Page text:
They never told us what her mistake was. Every middle school in the US teaches its students to recall this phrase: “Please excuse my dear Aunt Sally.” Why are we apologizing for her behavior?

We may never know. “Please excuse my dear Aunt Sally” is a mnemonic device. Educators use a tool to help us memorize information through a catchy rhyme, phrase, or acronym.

For another example, If you can’t remember the names of all five Great Lakes, just say “HOMES.” Each letter in that mnemonic device stands for one of the lakes: Huron, Ontario, Michigan, Erie, and Superior.

“Please excuse my dear Aunt Sally” is a mnemonic for math. This time, we’re supposed to memorize a critical concept called the algebraic order of operations.

Suppose it’s finals week, and you have to solve this equation.

**9 – (2 x 3) x 4 + 5 ^{2} = ?**

This is where a particular auntie comes in. For each word in the acronym PEMDAS “Please excuse my dear Aunt Sally,” there’s a related math term that begins with that letter:

**P**arentheses**E**xponents**M**ultiplication and**D**ivision**A**ddition and**S**ubtraction

Named PEMDAS in the United States, it dictates which procedure(s) to tackle first.

Before doing anything else, PEMDAS dictates that we ask ourselves a simple question: “Are there any parentheses?” If the answer is “yes,” then our first move should be to resolve whatever’s inside them.

So in the above example, we see “**2 x 3**” between two parentheses. Therefore, we’ll begin by multiplying two times three, which gives us six. Now the equation looks like this:

**9 – 6 x 4 + 5 ^{2} = ?**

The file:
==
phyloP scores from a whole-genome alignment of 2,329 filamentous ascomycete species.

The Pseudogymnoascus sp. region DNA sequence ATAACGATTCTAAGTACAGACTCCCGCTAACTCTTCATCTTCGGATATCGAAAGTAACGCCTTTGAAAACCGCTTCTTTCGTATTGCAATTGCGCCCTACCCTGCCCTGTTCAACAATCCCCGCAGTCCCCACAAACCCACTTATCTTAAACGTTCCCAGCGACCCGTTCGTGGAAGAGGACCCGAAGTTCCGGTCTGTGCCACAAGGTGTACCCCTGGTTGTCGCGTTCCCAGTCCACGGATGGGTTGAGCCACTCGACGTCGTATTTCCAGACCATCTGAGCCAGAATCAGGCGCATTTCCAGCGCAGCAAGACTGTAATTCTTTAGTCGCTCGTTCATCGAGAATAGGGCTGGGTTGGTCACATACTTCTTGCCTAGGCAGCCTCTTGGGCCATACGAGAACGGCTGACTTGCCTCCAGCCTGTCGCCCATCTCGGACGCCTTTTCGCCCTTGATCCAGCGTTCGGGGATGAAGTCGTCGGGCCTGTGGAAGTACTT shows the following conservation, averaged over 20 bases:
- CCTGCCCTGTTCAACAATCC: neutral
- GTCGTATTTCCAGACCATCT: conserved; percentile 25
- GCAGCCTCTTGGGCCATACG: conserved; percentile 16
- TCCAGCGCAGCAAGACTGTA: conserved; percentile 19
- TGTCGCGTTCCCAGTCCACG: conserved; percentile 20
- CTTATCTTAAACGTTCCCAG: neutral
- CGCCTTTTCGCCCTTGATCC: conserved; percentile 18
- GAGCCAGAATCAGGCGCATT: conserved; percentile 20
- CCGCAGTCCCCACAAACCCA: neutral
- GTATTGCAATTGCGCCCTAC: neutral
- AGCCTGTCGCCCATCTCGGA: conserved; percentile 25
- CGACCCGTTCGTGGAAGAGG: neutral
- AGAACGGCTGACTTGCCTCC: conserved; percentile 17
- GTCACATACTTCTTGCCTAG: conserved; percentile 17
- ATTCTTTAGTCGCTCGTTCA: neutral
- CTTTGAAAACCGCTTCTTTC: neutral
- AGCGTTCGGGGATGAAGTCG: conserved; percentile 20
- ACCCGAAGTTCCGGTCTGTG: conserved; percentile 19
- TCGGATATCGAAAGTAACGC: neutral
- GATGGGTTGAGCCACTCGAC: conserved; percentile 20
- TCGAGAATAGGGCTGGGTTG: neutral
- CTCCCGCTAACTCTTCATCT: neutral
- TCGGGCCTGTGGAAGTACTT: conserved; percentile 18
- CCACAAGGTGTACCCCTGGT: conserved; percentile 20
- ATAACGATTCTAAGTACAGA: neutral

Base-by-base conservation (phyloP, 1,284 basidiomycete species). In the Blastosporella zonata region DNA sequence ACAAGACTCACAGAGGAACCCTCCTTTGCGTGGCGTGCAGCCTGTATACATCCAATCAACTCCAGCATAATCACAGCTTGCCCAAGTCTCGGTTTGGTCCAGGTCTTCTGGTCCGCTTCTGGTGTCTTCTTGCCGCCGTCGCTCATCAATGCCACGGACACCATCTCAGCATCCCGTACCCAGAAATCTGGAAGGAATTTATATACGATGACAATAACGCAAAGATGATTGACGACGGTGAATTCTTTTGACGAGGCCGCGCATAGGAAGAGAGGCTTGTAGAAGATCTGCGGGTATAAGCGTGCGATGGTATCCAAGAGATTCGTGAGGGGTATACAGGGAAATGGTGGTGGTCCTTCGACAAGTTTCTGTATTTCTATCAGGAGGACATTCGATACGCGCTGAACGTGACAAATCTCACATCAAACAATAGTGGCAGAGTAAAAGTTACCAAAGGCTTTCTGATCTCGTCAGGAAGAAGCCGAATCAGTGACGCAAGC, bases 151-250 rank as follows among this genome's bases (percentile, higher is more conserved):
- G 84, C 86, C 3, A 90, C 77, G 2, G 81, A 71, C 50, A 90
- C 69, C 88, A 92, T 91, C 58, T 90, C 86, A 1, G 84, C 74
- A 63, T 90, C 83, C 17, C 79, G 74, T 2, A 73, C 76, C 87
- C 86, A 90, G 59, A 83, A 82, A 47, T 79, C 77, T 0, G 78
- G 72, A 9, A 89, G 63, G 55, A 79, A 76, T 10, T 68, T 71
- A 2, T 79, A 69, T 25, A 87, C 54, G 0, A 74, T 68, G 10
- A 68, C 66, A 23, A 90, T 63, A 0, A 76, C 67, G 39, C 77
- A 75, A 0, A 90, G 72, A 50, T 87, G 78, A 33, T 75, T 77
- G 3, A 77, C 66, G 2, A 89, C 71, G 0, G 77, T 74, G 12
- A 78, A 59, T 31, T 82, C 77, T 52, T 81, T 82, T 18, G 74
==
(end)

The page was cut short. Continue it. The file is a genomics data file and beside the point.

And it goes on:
Cool beans. Time to bring on the exponents! Exponents take a bit of number pressed against the upper righthand corner of a more significant number in print. See the **5 ^{2}**? That itty-bitty “2” is an exponent, fella.

Here, the tiny two tell us to multiply five by itself. 5 x 5 equals 25, giving us:

**9 – 6 x 4 + 25 = ?**

So, what’s next? Having dealt with the parentheses and exponent(s), we shall proceed to the next operations: multiplication and division.

It’s essential to know that we’re not dictating multiplication comes *before* division. Not necessarily. Let’s say you’re looking at a different issue that contains both a multiplication sign and a division symbol. Your job would be to complete the two operations in exact order from left to right.

The idea is best explained by this scenario. If the equation says 8 ÷ 4 x 3, to begin, you will divide the eight by the four, giving you two. Then, and only then, you would multiply that two by three.

Now we return to our regularly scheduled math problem:

**9 – 6 x 4 + 25 = ?**

Whoever wrote the original equation kept things friendly and straightforward; there’s nary a division sign in sight and only one multiplication symbol. Thank you, merciful exam gods.

No, we’re must multiply the six by the four, yielding 24.

**9 – 24 + 25 = ?**

Just like multiplication and division, addition and subtraction are part of the same step. Now, we will be performing these two operations from left to right. We’re going to subtract that 24 from the nine.

The result is a negative number, -15.

However, 25 is a positive number. In its current form, the equation is comprised of a negative 15 plus a positive 25. When you tally those two together, you receive a positive 10.

So there you have it. The answer to the riddle.

**9 – (2 x 3) x 4 + 5 ^{2} = 10**

There are a few things you should know. You could someday find yourself looking at a complicated equation with different operations sandwiched between two parentheses. Maybe something like:

**9 – (2 ^{3} x 3 ÷ 18) x 4 + 5^{2} = ?**

Whatever you do, don’t panic. Just follow the PEMDAS process *inside those parentheses* before you move on to the rest of the problem. Here, you’d first take care of the exponent (i.e., the 2^{3}), then tackle the multiplication/division. (If you are curious, the answer to the equation is 28 2/3, or 28.67 if you prefer decimals.)

Lastly, you may learn that the order of operations was created in either the late 18th or early 20th century. This coincided with the rise of the US textbook industry. So let’s thank those mathematicians who came up with the mnemonic acronym PEMDAS that has made solving equations a breeze for middle school students.